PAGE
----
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George Will

George Will: Questions for Brett Kavanaugh

| Wednesday, Aug. 29, 2018, 9:09 p.m.
In this Aug. 7, 2018, photo, President Trump’s Supreme Court nominee, Judge Brett Kavanaugh, officiates at the swearing-in of Judge Britt Grant to take a seat on the U.S. Court of Appeals for the Eleventh Circuit at the U.S. District Courthouse in Washington. Kavanaugh has expressed concern about federal agencies running amok. But his view that they should adhere strictly to laws passed by Congress worries liberals. (AP Photo/J. Scott Applewhite)
In this Aug. 7, 2018, photo, President Trump’s Supreme Court nominee, Judge Brett Kavanaugh, officiates at the swearing-in of Judge Britt Grant to take a seat on the U.S. Court of Appeals for the Eleventh Circuit at the U.S. District Courthouse in Washington. Kavanaugh has expressed concern about federal agencies running amok. But his view that they should adhere strictly to laws passed by Congress worries liberals. (AP Photo/J. Scott Applewhite)

“Why should we bother to reply to Kautsky?

He would reply to us, and we would have to reply to his reply. There is no end to that. It will be quite enough for us to announce that Kautsky is a traitor to the working class, and everyone will understand everything.” — Lenin

Regarding the Supreme Court nomination of Brett Kavanaugh, Senate Democrats have a Leninist aversion to argument. However, Republicans could usefully ask a few questions.

Would you dismiss, as Robert Bork did, the Ninth Amendment (“The enumeration in the Constitution, of certain rights, shall not be construed to deny or disparage others retained by the people”) as an “inkblot”? If you do think that with it, as with everything else, the Framers were precise, how do you do the duty they imposed of determining retained rights? If judges should secure only enumerated rights, does that mean Americans had no rights against the federal government before the Bill of Rights was adopted in 1791?

In the Civil War’s aftermath, the 14th Amendment declared that no state could abridge “the privileges or immunities” of U.S. citizens, a phrase denoting the full panoply of rights of national citizenship. But in the 1873 Slaughter-House Cases, the court construed that phrase so narrowly that it was effectively expunged from the Constitution. Should the phrase be resuscitated?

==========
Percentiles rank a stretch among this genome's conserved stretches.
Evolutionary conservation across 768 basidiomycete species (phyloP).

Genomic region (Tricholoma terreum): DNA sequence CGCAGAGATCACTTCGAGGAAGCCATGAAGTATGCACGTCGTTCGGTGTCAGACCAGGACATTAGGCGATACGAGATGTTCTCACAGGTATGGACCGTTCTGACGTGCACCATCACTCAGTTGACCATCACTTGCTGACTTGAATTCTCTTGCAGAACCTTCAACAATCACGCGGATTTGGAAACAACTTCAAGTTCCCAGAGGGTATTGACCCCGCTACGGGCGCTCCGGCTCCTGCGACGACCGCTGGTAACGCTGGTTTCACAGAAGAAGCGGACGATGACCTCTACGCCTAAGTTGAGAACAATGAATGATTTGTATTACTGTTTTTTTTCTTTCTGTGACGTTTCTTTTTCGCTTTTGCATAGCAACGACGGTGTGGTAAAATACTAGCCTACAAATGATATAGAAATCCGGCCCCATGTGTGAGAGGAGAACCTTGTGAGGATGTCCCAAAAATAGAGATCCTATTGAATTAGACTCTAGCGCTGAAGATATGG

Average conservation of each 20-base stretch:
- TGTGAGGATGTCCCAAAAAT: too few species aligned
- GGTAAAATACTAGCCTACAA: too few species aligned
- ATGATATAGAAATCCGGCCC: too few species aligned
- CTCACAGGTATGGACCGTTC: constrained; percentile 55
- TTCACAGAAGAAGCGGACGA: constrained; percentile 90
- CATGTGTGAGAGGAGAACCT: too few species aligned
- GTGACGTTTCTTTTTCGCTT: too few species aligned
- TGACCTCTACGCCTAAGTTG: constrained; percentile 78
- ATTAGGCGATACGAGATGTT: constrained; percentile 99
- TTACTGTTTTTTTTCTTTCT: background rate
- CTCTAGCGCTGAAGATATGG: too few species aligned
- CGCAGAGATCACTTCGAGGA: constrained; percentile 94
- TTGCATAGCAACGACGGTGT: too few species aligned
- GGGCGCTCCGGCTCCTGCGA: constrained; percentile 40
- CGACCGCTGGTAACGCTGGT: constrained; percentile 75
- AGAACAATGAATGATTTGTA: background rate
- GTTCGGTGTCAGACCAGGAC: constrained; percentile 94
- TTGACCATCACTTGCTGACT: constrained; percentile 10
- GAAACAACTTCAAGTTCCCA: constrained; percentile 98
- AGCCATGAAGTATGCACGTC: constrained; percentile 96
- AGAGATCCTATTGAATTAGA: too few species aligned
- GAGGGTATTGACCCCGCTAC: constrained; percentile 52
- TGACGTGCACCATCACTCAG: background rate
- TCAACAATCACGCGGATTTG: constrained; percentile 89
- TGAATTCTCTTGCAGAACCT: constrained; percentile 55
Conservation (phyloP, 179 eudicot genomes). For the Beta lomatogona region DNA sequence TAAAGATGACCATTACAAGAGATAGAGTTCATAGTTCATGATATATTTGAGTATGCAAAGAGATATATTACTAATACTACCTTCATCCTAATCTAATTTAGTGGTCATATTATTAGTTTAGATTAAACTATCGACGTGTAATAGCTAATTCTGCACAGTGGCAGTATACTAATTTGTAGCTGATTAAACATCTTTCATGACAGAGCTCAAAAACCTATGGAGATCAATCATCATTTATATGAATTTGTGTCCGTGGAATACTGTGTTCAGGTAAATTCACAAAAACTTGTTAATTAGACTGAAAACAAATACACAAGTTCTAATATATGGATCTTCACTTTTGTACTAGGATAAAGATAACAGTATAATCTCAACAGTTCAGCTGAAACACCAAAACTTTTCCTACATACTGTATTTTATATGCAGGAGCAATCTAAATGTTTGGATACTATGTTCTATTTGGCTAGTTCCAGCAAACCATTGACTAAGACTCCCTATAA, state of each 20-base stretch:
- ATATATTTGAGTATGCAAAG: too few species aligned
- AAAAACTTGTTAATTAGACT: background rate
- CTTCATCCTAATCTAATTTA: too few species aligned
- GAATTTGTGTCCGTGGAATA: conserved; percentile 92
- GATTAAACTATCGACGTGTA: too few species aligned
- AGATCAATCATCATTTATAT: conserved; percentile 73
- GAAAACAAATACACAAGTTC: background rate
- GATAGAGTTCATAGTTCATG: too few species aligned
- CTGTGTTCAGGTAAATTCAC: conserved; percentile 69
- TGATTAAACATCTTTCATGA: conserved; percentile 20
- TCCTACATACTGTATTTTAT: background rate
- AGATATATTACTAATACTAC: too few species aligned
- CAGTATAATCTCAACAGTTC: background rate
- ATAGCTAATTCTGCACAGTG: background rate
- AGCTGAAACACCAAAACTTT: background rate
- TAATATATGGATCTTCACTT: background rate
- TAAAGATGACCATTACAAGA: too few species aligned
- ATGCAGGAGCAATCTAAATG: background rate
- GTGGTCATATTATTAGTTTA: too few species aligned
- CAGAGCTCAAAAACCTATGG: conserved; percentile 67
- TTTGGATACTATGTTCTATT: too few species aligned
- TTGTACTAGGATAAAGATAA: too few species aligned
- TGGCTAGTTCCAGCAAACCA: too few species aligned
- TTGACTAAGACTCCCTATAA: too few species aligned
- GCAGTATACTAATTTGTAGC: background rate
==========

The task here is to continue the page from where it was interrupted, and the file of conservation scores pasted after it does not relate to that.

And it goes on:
Since the New Deal, courts have largely abandoned the protection of economic liberty. Instead, they have adopted the permissive “rational basis” test for judging whether government abridgements of this liberty are permissible. Courts almost invariably hold that if government stipulates a reason for a law or regulation that burdens economic activity, or even if the court itself can imagine a reason, the court should permit the burden. What in the Constitution’s text or structure makes the “rational basis” test — the consignment of economic liberty to inferior status — reasonable?

In 2004, the 10th U.S. Circuit Court of Appeals upheld an Oklahoma law — protectionism for funeral directors — requiring online casket retailers to have funeral licenses, which require several years of coursework, a one-year apprenticeship, embalming 25 bodies and taking two exams. The court complacently said: “While baseball may be the national pastime of the citizenry, dishing out special economic benefits to certain in-state industries remains the favored pastime of state and local governments.” Does judicial tolerance of such enrichment of small factions constitute dereliction of the duty to protect the basic right to strive for betterment?

Given that essentially all political campaign spending is for the dissemination of political speech, are not restrictions on such spending presumptively unconstitutional? All campaign-finance laws have two things in common: They are supposedly written to prevent, among other things, the “appearance” of corruption. And they are written by incumbent legislators. Is there an appearance of corruption in incumbents tinkering with the rules that regulate the political competition in which their careers are at stake?

In 1963, President Kennedy said Congress should “make a commitment … to the proposition that race has no place in American life or law.” Is that proposition affirmed by the 14th Amendment’s guarantee of “equal protection of the laws”?

In 2007, Chief Justice John Roberts said, “The way to stop discrimination on the basis of race is to stop discriminating on the basis of race.” Is there a constitutional or statutory impediment to doing so?

Judge J. Harvie Wilkinson of the 4th Circuit says the administrative state “has come of age in constitutional silence, or perhaps in the interstices of the document.” This state “filled a vacuum left when the legislative and judicial branches, for reasons of their own, ceded enormous authority to bureaucratic judgment.” This is akin to the judiciary’s “rational basis” sloth: “The habit of deference to any ‘reasonable’ agency regulation or adjudication under the agency’s enabling statute bespeaks a willingness on the part of courts to take the easy way out.” “The great casualty of [the administrative state’s] growth has been democratic governance” as “the gap between governor and governed grows ever wider.” And “the noose around the private sector grows ever tighter and the checks on the bureaucratic apparatus seem ever looser.” Do you agree with Wilkinson? If so, how should the court respond?

Finally: You will be the first justice to have been born and raised in the modern Washington metropolitan and to have lived there almost your entire professional life. Has this immunized you against sentimentality about the government being of, by and for “the people”?

George F. Will is a columnist for The Washington Post. His email address is georgewill@washpost.com.

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